A pilot project that was launched in Vancouver to provide illicit drug users with a clean and safe supply of opioids is expanding its service to Victoria.

An automated MySafe Project dispenser is being installed in the city.

The machines, built by Dispension Industries of Nova Scotia for MySafe Project in Vancouver, look a lot like an ATM.

Using a palm scan, an addict gets a safe supply of a prescribed opioid from a secure machine.

Dispension Industries president Corey Yantha says the pilot project, that began in late 2019 in Vancouver’s Downtown East side and involves about 20 participants, is showing some positive results.

“Some of the program participants have found employment, the participants have noted that they have a reduction in the criminality around acquiring medication, there’s a hundred percent retention rate for the program, and we haven’t seen any overdoses.”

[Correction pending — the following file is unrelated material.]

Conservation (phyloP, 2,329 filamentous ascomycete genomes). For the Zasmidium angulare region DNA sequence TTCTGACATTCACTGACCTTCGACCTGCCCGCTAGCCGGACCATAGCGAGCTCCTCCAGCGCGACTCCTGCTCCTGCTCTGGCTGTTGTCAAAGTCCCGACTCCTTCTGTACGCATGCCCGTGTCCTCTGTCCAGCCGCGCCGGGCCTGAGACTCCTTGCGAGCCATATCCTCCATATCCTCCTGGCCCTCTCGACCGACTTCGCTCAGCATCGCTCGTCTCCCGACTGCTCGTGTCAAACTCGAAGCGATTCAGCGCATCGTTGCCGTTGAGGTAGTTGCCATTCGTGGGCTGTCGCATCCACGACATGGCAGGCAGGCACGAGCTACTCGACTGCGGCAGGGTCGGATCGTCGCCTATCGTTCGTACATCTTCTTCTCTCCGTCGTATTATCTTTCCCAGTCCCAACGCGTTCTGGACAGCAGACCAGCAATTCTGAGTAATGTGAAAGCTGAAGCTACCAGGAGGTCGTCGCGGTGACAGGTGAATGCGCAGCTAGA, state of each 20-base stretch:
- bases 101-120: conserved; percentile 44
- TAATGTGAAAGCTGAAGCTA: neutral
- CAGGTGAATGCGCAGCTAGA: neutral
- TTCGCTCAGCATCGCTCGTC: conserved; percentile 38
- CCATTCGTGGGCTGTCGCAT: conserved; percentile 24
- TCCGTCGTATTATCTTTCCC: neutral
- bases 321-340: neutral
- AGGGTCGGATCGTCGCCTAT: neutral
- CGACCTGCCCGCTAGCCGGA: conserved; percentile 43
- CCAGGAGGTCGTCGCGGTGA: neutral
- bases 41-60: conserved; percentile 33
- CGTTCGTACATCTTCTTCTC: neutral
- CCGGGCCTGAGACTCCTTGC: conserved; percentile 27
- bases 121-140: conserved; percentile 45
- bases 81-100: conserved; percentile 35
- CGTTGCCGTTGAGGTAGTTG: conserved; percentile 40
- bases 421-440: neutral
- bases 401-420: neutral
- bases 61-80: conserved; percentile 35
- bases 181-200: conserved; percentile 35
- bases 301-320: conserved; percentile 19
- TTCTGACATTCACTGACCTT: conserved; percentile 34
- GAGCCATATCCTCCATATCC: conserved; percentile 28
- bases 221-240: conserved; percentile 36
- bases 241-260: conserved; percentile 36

Yantha says program participants don’t have a need to steal in order to get money for drugs, they also don’t need to buy drugs on the street, which are now widely tainted with fentanyl.

He says there has been a reduction in overdoses and overdose deaths among participants, which should also reduce the burden on first-responders.

The machines dispense oral hydromorphone, and to be eligible for the program a drug user must have a history of overdoses, show traces of fentanyl in urine samples, and be examined by a doctor.

Since the project began, Dispension Industries equipment dispensed nearly 4,000 packets of clean opioids to at risk drug users.

The MySafe Project in Vancouver was established by Dr. Mark Tyndall, a professor of medicine at the University of British Columbia’s school of population and public health.

It is a safe supply initiative that was created to be a response to the overdose crisis.

It’s goal is to provide a safer, regulated supply of opioids to prevent drug overdoses.